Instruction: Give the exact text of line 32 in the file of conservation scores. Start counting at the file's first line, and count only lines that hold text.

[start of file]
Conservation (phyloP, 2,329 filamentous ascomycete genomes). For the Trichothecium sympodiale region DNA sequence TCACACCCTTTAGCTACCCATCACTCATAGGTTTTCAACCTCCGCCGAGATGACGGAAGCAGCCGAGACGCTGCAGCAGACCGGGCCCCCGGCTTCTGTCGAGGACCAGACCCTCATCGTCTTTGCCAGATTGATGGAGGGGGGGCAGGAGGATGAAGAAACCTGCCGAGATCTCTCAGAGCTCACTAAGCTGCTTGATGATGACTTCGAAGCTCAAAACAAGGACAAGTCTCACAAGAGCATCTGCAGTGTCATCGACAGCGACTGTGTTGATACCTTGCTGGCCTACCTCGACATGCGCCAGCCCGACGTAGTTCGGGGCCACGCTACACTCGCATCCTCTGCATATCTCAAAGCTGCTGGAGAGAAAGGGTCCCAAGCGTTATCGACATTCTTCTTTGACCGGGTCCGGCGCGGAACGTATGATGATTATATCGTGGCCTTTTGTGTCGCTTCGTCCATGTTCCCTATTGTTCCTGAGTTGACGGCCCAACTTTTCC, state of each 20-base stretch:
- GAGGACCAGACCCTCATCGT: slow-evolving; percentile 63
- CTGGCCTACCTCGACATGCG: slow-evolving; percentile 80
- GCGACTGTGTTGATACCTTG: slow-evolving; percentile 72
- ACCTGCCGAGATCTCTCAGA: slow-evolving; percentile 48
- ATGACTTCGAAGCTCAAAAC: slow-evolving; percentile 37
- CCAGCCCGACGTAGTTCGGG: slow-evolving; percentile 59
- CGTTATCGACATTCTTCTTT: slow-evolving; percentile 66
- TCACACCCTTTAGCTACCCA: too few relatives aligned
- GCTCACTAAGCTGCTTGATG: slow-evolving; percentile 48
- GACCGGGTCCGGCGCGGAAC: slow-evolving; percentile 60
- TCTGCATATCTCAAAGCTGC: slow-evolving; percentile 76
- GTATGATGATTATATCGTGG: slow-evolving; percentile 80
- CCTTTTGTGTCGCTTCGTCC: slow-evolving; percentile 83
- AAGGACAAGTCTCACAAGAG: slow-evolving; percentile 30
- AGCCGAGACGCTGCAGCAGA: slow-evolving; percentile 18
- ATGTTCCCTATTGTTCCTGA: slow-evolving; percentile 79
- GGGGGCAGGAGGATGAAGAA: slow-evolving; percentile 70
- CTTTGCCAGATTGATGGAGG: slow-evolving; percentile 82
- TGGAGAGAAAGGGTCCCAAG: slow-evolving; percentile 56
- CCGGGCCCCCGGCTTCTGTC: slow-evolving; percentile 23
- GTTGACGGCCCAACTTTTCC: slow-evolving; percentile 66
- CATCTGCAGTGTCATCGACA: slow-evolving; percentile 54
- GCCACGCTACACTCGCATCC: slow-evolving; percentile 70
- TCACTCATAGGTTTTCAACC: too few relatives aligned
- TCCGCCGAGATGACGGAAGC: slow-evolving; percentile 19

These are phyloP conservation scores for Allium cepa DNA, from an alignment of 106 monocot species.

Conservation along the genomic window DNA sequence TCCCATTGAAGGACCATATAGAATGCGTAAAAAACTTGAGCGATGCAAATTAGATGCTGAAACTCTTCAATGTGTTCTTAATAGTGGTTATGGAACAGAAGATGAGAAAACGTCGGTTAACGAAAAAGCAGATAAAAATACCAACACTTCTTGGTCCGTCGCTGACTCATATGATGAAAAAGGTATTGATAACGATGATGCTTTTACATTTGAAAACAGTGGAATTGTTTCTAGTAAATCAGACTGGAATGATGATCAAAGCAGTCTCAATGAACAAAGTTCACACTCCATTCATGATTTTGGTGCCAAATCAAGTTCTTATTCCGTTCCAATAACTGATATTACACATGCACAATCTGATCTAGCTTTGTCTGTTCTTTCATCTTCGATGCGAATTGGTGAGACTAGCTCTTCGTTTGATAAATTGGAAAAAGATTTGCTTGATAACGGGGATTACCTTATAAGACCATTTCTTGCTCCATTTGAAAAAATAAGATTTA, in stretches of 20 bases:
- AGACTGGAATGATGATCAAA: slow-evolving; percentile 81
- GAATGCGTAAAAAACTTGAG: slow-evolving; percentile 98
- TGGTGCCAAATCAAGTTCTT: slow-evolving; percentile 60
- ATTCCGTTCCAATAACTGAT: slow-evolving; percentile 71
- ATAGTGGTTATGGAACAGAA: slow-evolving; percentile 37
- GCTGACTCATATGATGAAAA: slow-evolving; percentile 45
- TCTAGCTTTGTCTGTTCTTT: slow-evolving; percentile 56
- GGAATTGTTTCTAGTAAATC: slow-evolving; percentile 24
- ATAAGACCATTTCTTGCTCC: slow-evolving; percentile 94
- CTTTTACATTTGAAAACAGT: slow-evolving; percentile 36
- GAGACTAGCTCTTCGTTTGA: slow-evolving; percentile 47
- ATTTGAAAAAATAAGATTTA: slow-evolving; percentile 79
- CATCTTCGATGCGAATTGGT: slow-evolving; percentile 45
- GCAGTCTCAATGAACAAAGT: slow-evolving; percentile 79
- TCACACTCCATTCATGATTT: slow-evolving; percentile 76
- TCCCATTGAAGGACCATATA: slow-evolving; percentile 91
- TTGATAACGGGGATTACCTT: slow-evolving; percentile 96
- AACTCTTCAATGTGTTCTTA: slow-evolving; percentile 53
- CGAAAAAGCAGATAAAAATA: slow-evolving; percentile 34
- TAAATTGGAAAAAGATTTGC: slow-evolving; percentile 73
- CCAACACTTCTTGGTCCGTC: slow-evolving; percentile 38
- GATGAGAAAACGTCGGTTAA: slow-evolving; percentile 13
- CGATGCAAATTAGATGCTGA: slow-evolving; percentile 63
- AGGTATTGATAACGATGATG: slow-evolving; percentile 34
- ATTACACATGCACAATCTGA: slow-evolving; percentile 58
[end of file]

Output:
- ATTCCGTTCCAATAACTGAT: slow-evolving; percentile 71